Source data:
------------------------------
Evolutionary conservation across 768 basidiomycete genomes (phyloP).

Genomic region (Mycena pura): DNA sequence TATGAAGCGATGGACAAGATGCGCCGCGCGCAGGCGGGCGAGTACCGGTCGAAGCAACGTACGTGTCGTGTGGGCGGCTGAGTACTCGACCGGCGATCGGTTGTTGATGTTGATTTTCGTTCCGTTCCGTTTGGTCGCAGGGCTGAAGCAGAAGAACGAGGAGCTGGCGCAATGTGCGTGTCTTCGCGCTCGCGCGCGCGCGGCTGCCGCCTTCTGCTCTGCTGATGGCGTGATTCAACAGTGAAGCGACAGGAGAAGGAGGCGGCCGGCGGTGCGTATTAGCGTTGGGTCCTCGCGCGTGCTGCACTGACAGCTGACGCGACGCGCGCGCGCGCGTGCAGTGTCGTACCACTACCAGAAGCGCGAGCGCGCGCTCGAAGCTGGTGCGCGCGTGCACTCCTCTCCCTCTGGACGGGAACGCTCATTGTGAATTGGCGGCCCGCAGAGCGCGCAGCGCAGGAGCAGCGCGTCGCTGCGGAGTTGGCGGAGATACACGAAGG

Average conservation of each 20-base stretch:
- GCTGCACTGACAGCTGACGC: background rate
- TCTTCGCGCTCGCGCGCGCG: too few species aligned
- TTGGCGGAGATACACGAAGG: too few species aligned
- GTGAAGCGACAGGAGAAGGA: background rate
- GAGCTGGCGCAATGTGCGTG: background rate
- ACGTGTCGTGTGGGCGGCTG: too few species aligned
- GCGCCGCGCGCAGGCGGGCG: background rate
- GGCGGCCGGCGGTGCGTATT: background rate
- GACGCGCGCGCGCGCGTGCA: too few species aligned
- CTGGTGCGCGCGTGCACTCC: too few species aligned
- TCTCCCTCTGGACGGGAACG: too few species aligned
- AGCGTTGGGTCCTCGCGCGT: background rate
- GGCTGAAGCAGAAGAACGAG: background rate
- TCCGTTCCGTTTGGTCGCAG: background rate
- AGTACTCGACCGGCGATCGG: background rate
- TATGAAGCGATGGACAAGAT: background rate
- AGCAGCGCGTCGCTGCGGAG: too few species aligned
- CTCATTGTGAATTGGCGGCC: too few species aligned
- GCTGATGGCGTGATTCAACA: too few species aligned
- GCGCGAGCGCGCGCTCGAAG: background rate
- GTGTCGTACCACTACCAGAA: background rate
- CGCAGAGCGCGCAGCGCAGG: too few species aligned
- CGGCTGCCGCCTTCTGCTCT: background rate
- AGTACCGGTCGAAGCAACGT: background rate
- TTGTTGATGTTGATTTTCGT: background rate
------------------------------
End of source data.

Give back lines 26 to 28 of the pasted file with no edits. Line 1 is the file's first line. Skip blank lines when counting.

- CGGCTGCCGCCTTCTGCTCT: background rate
- AGTACCGGTCGAAGCAACGT: background rate
- TTGTTGATGTTGATTTTCGT: background rate